Introduction to aerial archaeology
By: Matt Gadfield
Technologies such as Google Earth and its rivals have proved a boon to archaeologists of all types. Many people will argue that sitting at home viewing satellite images is no substitute for going out into the field with notebook and camera, and they'd be right...
Introduction to prehistoric art
By: Jean Ferrante Burke
In the history of art, the oldest documented subject matter is the natural surroundings of man. The first evidence of man making art was in the Upper Paleolithic era. This era spanned may thousand years, from about 30,000 BC to 9,000 BC. Within...
Is love an addiction?
By: Christina Moore
Scientifically, to a certain extent romantic love could be called an addiction. According to the brain regions and chemicals involved, and the behaviour it invokes for the first year and a half - romantic love is primarily a drive with an evolutionary base, comparable to...
How words hurt
By: Dr. G. A. Anderson
If the brutality of harmful words from the past are still hurting you each time you think of them and you are now at an age when wisdom should have erased that sting from the memory, a little understanding of why those words still hurt...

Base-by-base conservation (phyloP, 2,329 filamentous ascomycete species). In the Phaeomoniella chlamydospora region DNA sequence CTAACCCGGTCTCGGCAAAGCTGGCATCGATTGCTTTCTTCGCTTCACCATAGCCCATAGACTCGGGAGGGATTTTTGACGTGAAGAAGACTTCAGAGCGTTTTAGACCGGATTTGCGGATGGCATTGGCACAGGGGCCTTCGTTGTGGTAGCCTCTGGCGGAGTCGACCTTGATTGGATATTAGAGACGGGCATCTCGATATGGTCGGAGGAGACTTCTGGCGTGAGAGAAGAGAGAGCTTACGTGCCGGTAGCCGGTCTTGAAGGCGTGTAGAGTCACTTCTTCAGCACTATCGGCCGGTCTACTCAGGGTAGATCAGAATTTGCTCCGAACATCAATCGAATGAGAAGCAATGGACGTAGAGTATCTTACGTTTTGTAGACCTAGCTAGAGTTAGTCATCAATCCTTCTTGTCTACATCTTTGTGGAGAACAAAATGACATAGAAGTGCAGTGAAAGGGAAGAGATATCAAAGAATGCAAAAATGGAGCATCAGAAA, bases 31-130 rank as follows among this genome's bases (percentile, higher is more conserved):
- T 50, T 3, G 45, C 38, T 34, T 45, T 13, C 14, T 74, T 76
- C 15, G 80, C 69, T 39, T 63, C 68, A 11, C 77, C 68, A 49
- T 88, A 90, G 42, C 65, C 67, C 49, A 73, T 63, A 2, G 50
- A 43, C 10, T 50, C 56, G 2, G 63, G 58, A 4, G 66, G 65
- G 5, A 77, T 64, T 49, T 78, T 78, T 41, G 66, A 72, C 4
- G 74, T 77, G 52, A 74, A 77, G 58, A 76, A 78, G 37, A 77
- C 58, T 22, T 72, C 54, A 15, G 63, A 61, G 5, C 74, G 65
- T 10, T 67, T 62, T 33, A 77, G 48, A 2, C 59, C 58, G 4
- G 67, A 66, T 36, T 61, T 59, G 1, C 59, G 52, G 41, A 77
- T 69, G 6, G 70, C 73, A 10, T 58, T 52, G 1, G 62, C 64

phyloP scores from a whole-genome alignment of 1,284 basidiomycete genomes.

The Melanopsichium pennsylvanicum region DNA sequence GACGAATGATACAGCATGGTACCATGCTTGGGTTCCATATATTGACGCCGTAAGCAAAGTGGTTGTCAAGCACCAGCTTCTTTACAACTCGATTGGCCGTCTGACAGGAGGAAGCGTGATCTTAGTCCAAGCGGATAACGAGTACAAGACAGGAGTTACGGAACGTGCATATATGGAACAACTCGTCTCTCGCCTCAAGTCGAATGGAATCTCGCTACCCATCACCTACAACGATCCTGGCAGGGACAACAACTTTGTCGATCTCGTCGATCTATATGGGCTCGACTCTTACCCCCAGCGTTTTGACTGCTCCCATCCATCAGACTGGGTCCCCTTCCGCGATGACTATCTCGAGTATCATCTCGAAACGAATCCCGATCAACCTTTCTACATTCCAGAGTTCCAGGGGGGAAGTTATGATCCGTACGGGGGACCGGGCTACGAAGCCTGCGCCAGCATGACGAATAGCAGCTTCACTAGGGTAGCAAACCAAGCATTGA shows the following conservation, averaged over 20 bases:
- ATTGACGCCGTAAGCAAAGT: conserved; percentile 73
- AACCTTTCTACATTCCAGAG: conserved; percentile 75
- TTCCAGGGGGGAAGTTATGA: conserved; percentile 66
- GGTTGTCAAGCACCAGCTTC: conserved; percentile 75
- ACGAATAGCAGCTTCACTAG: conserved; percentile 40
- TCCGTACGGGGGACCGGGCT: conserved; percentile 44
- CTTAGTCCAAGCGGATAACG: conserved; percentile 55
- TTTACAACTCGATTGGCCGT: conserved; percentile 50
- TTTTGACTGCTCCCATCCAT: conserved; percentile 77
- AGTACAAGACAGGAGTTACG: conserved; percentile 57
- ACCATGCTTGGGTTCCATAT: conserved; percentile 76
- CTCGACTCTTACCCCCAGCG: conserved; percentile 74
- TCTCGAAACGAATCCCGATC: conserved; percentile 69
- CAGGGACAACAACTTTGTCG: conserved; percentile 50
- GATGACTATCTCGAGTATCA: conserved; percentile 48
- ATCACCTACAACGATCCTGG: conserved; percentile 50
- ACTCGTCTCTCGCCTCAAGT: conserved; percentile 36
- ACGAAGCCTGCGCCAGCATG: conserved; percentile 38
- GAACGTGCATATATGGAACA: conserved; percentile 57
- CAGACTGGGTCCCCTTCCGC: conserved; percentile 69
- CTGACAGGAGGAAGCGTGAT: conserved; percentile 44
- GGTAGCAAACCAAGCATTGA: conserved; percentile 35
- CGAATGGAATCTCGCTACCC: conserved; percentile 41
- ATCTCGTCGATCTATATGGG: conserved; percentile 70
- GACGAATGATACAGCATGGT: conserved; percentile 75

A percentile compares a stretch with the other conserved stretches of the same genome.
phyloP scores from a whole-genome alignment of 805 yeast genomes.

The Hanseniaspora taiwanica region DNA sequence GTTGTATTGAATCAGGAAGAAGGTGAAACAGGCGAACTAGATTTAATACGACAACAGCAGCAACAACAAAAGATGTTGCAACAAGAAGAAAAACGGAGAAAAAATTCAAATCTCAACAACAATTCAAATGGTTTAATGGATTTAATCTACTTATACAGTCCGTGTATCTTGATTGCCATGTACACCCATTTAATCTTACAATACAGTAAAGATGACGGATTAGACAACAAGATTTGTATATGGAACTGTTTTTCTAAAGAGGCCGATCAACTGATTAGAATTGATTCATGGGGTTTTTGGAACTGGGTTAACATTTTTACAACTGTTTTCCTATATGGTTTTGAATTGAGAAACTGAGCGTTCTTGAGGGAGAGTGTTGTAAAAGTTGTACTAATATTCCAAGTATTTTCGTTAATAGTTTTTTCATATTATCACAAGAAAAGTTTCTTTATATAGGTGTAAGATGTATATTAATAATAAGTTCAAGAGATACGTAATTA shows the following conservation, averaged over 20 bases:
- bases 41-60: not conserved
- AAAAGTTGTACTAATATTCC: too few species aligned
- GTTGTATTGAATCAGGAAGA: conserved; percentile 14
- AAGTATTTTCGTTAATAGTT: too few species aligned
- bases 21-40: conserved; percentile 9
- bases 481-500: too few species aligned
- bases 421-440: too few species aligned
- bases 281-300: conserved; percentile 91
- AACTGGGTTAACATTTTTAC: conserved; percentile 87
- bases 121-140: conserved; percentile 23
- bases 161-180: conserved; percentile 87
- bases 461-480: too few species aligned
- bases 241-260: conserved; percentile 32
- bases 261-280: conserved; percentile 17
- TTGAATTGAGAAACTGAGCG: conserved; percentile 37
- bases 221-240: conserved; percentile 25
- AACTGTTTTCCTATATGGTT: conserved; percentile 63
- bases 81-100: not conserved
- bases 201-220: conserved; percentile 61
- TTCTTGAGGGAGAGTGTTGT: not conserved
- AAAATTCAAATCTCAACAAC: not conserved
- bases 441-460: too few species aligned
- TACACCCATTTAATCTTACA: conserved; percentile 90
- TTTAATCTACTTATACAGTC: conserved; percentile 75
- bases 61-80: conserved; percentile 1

Book reviews: Blink, by Malcolm Gladwell
By: C Milleville
The blink of an eye happens in milliseconds. The ability of our brains to decipher information and come to conclusions happens just as fast. Blink, by Malcolm Gladwell offers a detailed examination of the power of the sub-conscience and its ability to affect our lives...
Psychological perspectives on free will vs. determinism and nature v. nurture
By: Jason Ryu
Explaining the reason and background for a crime is the fundamental task for the police. With this process, people are divided into two groups; blaming nature as a key factor that leads individual to be criminals, or "nurture" as a major influence. Many people believe...
Freud's famous theory
By: Sabrina Ginesi
Freud's psychoanalytic theory arrived during a time of revolutionary scientific thinking. Charles Darwin had shocked contemporary Victorian society by suggesting that humans are not divine creations after all, but just a higher' form of animal. This revelation led to the idea that the human mind...
If and why we fear death
By: Jack Roviere
When we sleep, we enter an altered state of consciousness signaled by slowed brainwaves. Sometimes, we shift in and out of a particular brainwave state that is conducive to the phenomenon we call dreaming. This happens several times a night for all of us -...
How to control your anger
By: Juanita Swyney
Anger the deadliest emotion is assessed as a birth rite of every individual. Right from the time we are born,this emotion is alive and kicking. When a baby is about a few months old, he knows very well when his anger is to be...
Warm weather and aggression
By: Geoff Lowe
Getting hot under the collar Do our tempers flare when the temperature rises? Here are some reports on the effects of weather on human behaviour.When the weather turns hot, tempers start to flare, and violent crime rates go up. This is a commonsense view...

 

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